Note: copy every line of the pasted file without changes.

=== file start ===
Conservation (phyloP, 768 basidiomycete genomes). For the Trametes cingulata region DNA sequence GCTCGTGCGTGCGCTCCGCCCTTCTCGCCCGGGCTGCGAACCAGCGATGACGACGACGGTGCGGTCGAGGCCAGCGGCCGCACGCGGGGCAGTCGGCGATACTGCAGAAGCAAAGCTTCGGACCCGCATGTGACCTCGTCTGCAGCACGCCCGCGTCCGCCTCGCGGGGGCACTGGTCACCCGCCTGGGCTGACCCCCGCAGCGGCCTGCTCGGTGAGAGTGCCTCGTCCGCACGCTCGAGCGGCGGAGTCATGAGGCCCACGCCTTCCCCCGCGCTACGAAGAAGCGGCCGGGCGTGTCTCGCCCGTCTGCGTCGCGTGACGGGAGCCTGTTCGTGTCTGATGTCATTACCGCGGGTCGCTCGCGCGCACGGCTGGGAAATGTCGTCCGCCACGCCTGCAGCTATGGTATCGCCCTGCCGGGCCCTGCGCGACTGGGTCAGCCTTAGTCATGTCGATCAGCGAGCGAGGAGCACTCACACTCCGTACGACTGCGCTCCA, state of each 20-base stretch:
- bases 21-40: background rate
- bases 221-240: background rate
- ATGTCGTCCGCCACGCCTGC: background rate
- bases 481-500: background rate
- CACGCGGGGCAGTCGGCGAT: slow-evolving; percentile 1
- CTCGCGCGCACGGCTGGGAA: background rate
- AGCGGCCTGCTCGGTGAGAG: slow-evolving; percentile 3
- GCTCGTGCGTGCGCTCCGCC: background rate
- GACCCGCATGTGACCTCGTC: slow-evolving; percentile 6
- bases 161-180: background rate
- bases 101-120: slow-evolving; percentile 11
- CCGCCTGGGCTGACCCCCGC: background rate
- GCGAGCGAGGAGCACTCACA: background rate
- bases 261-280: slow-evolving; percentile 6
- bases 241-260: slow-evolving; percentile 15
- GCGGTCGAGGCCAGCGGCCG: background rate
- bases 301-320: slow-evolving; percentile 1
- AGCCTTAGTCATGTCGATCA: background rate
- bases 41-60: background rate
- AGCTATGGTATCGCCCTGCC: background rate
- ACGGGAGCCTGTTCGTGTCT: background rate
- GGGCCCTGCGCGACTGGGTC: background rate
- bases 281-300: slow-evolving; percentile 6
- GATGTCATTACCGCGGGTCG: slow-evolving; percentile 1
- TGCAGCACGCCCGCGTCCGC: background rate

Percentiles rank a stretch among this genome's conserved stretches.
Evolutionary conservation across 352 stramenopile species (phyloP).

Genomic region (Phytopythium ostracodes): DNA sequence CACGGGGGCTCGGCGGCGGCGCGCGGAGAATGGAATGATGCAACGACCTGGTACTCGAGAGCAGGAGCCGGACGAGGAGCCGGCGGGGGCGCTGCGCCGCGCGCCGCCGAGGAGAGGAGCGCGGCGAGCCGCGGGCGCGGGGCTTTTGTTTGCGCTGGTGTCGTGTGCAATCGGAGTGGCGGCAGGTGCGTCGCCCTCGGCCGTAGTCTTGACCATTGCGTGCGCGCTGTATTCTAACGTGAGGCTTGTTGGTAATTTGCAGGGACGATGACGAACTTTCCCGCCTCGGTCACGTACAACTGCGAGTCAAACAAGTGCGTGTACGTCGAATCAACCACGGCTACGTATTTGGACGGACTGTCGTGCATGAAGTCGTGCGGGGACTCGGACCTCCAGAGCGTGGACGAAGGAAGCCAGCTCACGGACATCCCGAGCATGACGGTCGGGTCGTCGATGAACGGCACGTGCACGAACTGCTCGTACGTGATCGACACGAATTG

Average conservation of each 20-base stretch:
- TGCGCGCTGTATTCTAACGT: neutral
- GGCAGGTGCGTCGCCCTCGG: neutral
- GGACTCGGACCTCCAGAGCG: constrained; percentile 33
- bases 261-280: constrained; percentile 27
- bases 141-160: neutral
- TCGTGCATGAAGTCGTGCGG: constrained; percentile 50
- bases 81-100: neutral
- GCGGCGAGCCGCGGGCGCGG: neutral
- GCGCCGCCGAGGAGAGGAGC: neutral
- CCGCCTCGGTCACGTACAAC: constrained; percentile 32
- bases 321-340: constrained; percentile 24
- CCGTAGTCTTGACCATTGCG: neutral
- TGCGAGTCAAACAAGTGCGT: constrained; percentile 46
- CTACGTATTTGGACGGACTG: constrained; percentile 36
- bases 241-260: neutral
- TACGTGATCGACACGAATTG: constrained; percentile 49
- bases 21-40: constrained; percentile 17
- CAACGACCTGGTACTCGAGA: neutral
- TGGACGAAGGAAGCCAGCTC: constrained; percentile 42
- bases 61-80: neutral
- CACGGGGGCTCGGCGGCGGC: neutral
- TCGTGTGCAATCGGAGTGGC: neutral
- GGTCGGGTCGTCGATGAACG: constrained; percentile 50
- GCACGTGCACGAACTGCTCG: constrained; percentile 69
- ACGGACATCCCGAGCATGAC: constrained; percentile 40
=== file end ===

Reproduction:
Conservation (phyloP, 768 basidiomycete genomes). For the Trametes cingulata region DNA sequence GCTCGTGCGTGCGCTCCGCCCTTCTCGCCCGGGCTGCGAACCAGCGATGACGACGACGGTGCGGTCGAGGCCAGCGGCCGCACGCGGGGCAGTCGGCGATACTGCAGAAGCAAAGCTTCGGACCCGCATGTGACCTCGTCTGCAGCACGCCCGCGTCCGCCTCGCGGGGGCACTGGTCACCCGCCTGGGCTGACCCCCGCAGCGGCCTGCTCGGTGAGAGTGCCTCGTCCGCACGCTCGAGCGGCGGAGTCATGAGGCCCACGCCTTCCCCCGCGCTACGAAGAAGCGGCCGGGCGTGTCTCGCCCGTCTGCGTCGCGTGACGGGAGCCTGTTCGTGTCTGATGTCATTACCGCGGGTCGCTCGCGCGCACGGCTGGGAAATGTCGTCCGCCACGCCTGCAGCTATGGTATCGCCCTGCCGGGCCCTGCGCGACTGGGTCAGCCTTAGTCATGTCGATCAGCGAGCGAGGAGCACTCACACTCCGTACGACTGCGCTCCA, state of each 20-base stretch:
- bases 21-40: background rate
- bases 221-240: background rate
- ATGTCGTCCGCCACGCCTGC: background rate
- bases 481-500: background rate
- CACGCGGGGCAGTCGGCGAT: slow-evolving; percentile 1
- CTCGCGCGCACGGCTGGGAA: background rate
- AGCGGCCTGCTCGGTGAGAG: slow-evolving; percentile 3
- GCTCGTGCGTGCGCTCCGCC: background rate
- GACCCGCATGTGACCTCGTC: slow-evolving; percentile 6
- bases 161-180: background rate
- bases 101-120: slow-evolving; percentile 11
- CCGCCTGGGCTGACCCCCGC: background rate
- GCGAGCGAGGAGCACTCACA: background rate
- bases 261-280: slow-evolving; percentile 6
- bases 241-260: slow-evolving; percentile 15
- GCGGTCGAGGCCAGCGGCCG: background rate
- bases 301-320: slow-evolving; percentile 1
- AGCCTTAGTCATGTCGATCA: background rate
- bases 41-60: background rate
- AGCTATGGTATCGCCCTGCC: background rate
- ACGGGAGCCTGTTCGTGTCT: background rate
- GGGCCCTGCGCGACTGGGTC: background rate
- bases 281-300: slow-evolving; percentile 6
- GATGTCATTACCGCGGGTCG: slow-evolving; percentile 1
- TGCAGCACGCCCGCGTCCGC: background rate

Percentiles rank a stretch among this genome's conserved stretches.
Evolutionary conservation across 352 stramenopile species (phyloP).

Genomic region (Phytopythium ostracodes): DNA sequence CACGGGGGCTCGGCGGCGGCGCGCGGAGAATGGAATGATGCAACGACCTGGTACTCGAGAGCAGGAGCCGGACGAGGAGCCGGCGGGGGCGCTGCGCCGCGCGCCGCCGAGGAGAGGAGCGCGGCGAGCCGCGGGCGCGGGGCTTTTGTTTGCGCTGGTGTCGTGTGCAATCGGAGTGGCGGCAGGTGCGTCGCCCTCGGCCGTAGTCTTGACCATTGCGTGCGCGCTGTATTCTAACGTGAGGCTTGTTGGTAATTTGCAGGGACGATGACGAACTTTCCCGCCTCGGTCACGTACAACTGCGAGTCAAACAAGTGCGTGTACGTCGAATCAACCACGGCTACGTATTTGGACGGACTGTCGTGCATGAAGTCGTGCGGGGACTCGGACCTCCAGAGCGTGGACGAAGGAAGCCAGCTCACGGACATCCCGAGCATGACGGTCGGGTCGTCGATGAACGGCACGTGCACGAACTGCTCGTACGTGATCGACACGAATTG

Average conservation of each 20-base stretch:
- TGCGCGCTGTATTCTAACGT: neutral
- GGCAGGTGCGTCGCCCTCGG: neutral
- GGACTCGGACCTCCAGAGCG: constrained; percentile 33
- bases 261-280: constrained; percentile 27
- bases 141-160: neutral
- TCGTGCATGAAGTCGTGCGG: constrained; percentile 50
- bases 81-100: neutral
- GCGGCGAGCCGCGGGCGCGG: neutral
- GCGCCGCCGAGGAGAGGAGC: neutral
- CCGCCTCGGTCACGTACAAC: constrained; percentile 32
- bases 321-340: constrained; percentile 24
- CCGTAGTCTTGACCATTGCG: neutral
- TGCGAGTCAAACAAGTGCGT: constrained; percentile 46
- CTACGTATTTGGACGGACTG: constrained; percentile 36
- bases 241-260: neutral
- TACGTGATCGACACGAATTG: constrained; percentile 49
- bases 21-40: constrained; percentile 17
- CAACGACCTGGTACTCGAGA: neutral
- TGGACGAAGGAAGCCAGCTC: constrained; percentile 42
- bases 61-80: neutral
- CACGGGGGCTCGGCGGCGGC: neutral
- TCGTGTGCAATCGGAGTGGC: neutral
- GGTCGGGTCGTCGATGAACG: constrained; percentile 50
- GCACGTGCACGAACTGCTCG: constrained; percentile 69
- ACGGACATCCCGAGCATGAC: constrained; percentile 40